However, Hardell and Carlberg’s study is not the only one linking RF-EMF with cancer. A study in 2004 revealed that mobile phone use of at least 10 years increased the risk of acquiring acoustic neuroma.  Another study in 2009 revealed a positive association between mobile phone use and the development of parotid gland tumors.  In 2013, Bhat, Kumar, and Gupta analyzed published studies on mobile phone use and cancer risk, concluding that long term, low intensity exposure to radiation from mobile devices could potentially lead to tumor formation. 
Hardell and Carlberg published a further study in 2014 which focused on the effects of mobile phone use on people previously diagnosed with gliomas – and the results weren’t good. The study analyzed more than 1500 glioma patients and revealed decreased survival rates with long-term mobile phone use. As the latency period of use increased, so did the hazard ratio for patients diagnosed with a stage IV glioblastoma. Highest HR was noted in patients who started using mobile phones before 20 years of age. 
Four Simple Tips For What You Can Do
It goes without saying that communication is very important in today’s fast-moving world. It’s extremely difficult to live completely disconnected from the modern world and the hardships that this might impose often outweigh the risks associated with modern life. Here are a few common sense tips for risk reduction:
1) Limit cell phone use, especially long calls.
2) Keep a greater physical distance between the device and your head when on the phone. For example use speakerphone or an “air tube” headset. Also, it’s better if possible to have the phone turned up louder and held further away from your head during regular calling. Even an inch further away may be helpful as the RF is the strongest right next to the device.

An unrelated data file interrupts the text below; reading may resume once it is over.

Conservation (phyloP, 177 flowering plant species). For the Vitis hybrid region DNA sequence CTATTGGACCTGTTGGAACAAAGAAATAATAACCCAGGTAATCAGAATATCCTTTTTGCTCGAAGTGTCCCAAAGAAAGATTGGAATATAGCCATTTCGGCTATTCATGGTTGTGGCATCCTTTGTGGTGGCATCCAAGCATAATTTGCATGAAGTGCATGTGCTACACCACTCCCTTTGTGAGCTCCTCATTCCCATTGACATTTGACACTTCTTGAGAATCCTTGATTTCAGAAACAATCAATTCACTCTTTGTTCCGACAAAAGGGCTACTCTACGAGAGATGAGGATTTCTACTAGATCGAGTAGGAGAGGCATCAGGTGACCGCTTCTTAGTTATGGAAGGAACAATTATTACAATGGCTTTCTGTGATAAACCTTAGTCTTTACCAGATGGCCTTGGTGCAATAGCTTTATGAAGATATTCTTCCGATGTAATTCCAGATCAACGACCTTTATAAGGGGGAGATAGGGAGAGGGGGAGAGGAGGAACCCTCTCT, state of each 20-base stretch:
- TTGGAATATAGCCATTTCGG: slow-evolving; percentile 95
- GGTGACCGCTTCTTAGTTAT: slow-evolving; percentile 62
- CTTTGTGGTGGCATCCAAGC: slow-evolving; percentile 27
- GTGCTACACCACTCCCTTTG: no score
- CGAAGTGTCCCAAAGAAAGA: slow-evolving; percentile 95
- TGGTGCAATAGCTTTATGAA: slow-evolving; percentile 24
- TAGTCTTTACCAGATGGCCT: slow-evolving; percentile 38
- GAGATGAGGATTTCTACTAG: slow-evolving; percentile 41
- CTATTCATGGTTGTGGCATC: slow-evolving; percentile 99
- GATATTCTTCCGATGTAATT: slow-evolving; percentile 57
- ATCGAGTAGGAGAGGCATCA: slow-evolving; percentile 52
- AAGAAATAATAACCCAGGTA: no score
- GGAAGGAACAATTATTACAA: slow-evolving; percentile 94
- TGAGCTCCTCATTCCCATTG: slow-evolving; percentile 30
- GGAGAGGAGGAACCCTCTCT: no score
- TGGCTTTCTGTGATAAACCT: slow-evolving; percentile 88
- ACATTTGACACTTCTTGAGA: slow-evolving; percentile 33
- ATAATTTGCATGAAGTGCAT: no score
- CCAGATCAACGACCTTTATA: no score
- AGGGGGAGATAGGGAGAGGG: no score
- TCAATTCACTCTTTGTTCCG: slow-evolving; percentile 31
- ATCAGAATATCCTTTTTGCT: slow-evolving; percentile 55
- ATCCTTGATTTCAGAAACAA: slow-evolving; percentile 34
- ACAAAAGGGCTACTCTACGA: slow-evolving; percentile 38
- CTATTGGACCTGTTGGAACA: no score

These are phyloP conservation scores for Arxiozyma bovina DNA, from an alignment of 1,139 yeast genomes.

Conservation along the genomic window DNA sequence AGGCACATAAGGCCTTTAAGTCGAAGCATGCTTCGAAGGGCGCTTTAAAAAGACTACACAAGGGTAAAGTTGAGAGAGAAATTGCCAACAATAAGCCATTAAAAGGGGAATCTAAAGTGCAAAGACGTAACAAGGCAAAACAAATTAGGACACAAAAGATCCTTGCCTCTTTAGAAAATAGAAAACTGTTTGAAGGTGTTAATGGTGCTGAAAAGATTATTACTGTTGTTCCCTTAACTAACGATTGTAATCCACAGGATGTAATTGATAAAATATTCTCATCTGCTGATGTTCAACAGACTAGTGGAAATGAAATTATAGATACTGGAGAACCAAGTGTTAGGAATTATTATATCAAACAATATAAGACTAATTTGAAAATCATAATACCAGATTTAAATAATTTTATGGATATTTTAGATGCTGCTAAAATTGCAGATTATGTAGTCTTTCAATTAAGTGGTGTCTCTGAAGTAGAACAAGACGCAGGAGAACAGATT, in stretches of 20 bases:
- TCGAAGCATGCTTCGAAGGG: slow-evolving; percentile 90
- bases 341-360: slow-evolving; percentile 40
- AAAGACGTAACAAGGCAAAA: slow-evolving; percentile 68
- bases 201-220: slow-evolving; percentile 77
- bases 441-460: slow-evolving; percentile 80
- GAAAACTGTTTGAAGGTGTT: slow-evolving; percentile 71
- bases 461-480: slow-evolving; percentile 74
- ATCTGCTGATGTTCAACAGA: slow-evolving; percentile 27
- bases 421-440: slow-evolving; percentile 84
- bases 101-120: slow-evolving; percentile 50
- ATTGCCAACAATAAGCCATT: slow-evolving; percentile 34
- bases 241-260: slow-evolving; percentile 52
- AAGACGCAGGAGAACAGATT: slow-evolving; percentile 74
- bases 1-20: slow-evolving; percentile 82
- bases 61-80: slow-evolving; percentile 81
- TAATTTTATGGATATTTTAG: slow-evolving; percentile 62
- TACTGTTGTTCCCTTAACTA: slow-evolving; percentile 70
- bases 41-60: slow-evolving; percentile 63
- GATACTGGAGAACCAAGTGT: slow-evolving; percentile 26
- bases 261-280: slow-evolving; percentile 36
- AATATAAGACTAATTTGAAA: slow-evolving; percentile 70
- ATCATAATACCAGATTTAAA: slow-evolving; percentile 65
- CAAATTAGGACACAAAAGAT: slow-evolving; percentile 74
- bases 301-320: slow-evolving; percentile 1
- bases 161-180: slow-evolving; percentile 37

3) Rather than keeping the phone in a pocket when not on a call, keep your phone in a bag or in another location not attached to your person. Smartphones are transmitting and receiving data even when you are not making a call.
4) Consider limiting children’s access to mobile devices to scenarios where they would be valuable for increased safety. Long-term use appears to present the greatest risk.
 World Health Organization (2014). Electromagnetic fields and public health: mobile phones. https://who.int/mediacentre/factsheets/fs193/en/
 International Agency for Research on Cancer (2011). IARC Classified Radiofrequency Electromagnetic Fields As Possibly Carcinogenic To Humans. https://iarc.fr/en/media-centre/pr/2011/pdfs/pr208_E.pdf
 Baan, R., et. al. (2011). Carcinogenicity of radiofrequency of electromagnetic fields. https://thelancet.com/journals/lanonc/article/PIIS1470-2045(11)70147-4/fulltext
 National Cancer Institute (2013). Cell Phones and Cancer Risk. https://cancer.gov/cancertopics/causes-prevention/risk-factors/radiation/cell-phones-fact-sheet
 Dindic, B., et. al. (2013). Cytogenetic Damages Induced by Chronic Exposure to Microwave Non-ionizing Radiofrequency Fields. https://publisher.medfak.ni.ac.rs/2013-html/4-broj/Boris%20Djindjic-Citogenetic.pdf
 Hardell, L. & Carlberg, M. (2014). Mobile phone and cordless phone use and the risk for glioma – Analysis of pooled case-control studies in Sweden, 1997-2003 and 2007-2009. https://pathophysiologyjournal.com/article/S0928-4680(14)00064-9/abstract
 Organization for Economic Co-operation and Development. Health at a Glance: Europe 2012. https://oecd-ilibrary.org/sites/9789264183896-en/01/05/index.html?itemId=/content/chapter/9789264183896-8-en
 Frei, P., et. al. (2011). Use of mobile phones and risk of brain tumors: update on Danish cohort study. https://bmj.com/content/343/bmj.d6387
 Little, M., et. al. (2012) Mobile phone and glioma risk: comparison of epidemiological study results with incidence trends in the United States. https://pubmed.ncbi.nlm.nih.gov/22403263
 Lonn, S., et. al. (2004). Mobile Phone Use and the Risk of Acoustic Neuroma. https://journals.lww.com/epidem/Abstract/2004/11000/Mobile_Phone_Use_and_the_Risk_of_Acoustic_Neuroma.3.aspx
 Sadetzki, S., et. al. (2007). Cellular Phone Use and Risk of Benign and Malignant Parotid Gland Tumors – A Nationwide Case-Control Study. https://aje.oxfordjournals.org/content/167/4/457.short
 Bhat, M., Kumar, V. & Gupta, G. (2013). Exposure of Electromagnetic Radiation from Mobile Phone Communication Systems for Long Time Provokes Cancer Growth. https://journalijar.com/uploads/2013-09-03_142833_123.pdf
 Hardell, L. & Carlberg, M. (2014). Decreased survival of glioma patients with Astrocytoma Grave IV Associated with Long-Term Use of Mobile and Cordless Phones. https://mdpi.com/1660-4601/11/10/10790